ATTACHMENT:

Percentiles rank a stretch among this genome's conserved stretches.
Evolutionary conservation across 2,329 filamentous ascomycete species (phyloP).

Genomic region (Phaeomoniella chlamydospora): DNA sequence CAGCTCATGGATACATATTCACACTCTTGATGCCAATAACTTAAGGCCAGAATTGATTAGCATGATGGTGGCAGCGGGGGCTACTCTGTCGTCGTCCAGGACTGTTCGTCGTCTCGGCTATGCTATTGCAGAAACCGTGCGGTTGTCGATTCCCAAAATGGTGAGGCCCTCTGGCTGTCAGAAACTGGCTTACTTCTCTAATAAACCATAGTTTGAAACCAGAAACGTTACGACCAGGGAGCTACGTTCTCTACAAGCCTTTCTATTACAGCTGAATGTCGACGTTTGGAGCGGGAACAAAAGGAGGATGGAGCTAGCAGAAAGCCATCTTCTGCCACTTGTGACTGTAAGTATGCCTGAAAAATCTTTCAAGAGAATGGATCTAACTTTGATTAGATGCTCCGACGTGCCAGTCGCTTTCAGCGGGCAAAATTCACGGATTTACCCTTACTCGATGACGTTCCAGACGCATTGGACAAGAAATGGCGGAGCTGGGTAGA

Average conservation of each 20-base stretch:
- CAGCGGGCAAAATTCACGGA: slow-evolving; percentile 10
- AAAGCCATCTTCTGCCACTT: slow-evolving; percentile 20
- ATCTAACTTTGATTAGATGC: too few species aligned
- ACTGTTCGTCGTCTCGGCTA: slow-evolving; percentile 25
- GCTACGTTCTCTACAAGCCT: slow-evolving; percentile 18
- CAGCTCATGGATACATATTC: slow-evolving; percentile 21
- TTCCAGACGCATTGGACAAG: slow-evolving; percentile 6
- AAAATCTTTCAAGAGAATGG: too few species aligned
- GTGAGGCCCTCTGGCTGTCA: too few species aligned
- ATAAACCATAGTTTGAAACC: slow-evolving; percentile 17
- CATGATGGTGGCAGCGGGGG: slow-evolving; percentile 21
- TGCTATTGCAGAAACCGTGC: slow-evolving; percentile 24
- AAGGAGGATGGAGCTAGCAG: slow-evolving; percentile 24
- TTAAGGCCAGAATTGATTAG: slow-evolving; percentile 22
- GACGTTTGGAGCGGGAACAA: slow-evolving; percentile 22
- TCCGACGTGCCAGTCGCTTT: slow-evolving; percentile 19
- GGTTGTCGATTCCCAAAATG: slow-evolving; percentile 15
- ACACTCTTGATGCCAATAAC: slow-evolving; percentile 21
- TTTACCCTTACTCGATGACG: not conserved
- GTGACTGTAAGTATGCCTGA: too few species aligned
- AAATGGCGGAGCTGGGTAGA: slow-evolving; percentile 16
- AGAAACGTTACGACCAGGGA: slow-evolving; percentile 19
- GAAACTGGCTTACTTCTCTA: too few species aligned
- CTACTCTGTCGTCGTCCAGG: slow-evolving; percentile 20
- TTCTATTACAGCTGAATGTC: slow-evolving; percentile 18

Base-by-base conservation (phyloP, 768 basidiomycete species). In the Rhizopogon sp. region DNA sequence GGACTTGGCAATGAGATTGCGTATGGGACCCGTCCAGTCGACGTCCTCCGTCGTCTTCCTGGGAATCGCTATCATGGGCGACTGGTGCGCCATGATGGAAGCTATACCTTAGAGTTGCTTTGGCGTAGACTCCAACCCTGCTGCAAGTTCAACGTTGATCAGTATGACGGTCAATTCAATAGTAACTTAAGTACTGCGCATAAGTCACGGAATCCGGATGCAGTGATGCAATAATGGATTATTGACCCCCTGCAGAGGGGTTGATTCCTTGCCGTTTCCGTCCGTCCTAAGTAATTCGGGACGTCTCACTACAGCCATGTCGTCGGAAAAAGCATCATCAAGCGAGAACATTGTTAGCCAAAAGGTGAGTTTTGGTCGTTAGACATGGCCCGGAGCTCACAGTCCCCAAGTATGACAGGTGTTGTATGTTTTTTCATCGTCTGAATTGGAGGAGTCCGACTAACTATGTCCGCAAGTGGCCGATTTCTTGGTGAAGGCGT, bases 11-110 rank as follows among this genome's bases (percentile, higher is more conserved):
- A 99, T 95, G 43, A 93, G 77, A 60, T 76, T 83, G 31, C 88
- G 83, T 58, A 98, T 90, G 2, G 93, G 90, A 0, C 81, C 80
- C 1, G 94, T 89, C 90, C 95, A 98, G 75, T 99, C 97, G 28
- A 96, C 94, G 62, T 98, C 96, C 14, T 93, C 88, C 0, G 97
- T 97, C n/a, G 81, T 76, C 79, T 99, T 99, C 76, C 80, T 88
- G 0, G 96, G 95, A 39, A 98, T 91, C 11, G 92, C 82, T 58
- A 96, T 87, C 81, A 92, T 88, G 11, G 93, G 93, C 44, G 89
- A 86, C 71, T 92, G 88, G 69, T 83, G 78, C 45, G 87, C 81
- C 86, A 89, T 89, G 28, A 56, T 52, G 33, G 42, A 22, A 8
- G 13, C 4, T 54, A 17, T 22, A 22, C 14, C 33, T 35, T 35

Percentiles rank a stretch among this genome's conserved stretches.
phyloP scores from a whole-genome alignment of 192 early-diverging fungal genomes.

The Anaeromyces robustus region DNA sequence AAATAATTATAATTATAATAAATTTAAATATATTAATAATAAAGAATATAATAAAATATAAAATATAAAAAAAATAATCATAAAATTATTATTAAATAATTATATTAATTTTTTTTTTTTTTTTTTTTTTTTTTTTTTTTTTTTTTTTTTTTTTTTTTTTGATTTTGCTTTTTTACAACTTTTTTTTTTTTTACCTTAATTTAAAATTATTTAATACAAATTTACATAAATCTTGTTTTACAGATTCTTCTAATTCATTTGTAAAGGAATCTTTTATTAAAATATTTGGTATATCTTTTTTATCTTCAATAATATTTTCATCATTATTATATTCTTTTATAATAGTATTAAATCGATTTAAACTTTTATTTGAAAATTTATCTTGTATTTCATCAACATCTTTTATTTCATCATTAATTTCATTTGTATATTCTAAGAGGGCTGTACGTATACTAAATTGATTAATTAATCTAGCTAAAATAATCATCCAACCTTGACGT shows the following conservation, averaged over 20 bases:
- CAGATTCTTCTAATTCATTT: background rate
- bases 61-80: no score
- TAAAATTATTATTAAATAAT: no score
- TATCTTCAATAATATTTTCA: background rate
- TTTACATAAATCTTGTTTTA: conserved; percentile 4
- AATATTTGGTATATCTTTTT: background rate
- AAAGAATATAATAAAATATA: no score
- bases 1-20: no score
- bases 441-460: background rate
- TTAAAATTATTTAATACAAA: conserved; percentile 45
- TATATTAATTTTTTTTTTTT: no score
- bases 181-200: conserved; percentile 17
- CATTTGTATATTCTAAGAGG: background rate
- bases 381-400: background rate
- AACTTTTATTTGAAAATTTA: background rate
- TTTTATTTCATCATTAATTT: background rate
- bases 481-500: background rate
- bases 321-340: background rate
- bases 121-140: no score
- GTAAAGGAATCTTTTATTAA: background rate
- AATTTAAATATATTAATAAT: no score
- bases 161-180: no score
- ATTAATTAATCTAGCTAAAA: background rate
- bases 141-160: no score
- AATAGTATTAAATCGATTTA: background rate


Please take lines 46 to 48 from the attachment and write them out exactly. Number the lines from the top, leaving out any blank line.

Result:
- TAAAATTATTATTAAATAAT: no score
- TATCTTCAATAATATTTTCA: background rate
- TTTACATAAATCTTGTTTTA: conserved; percentile 4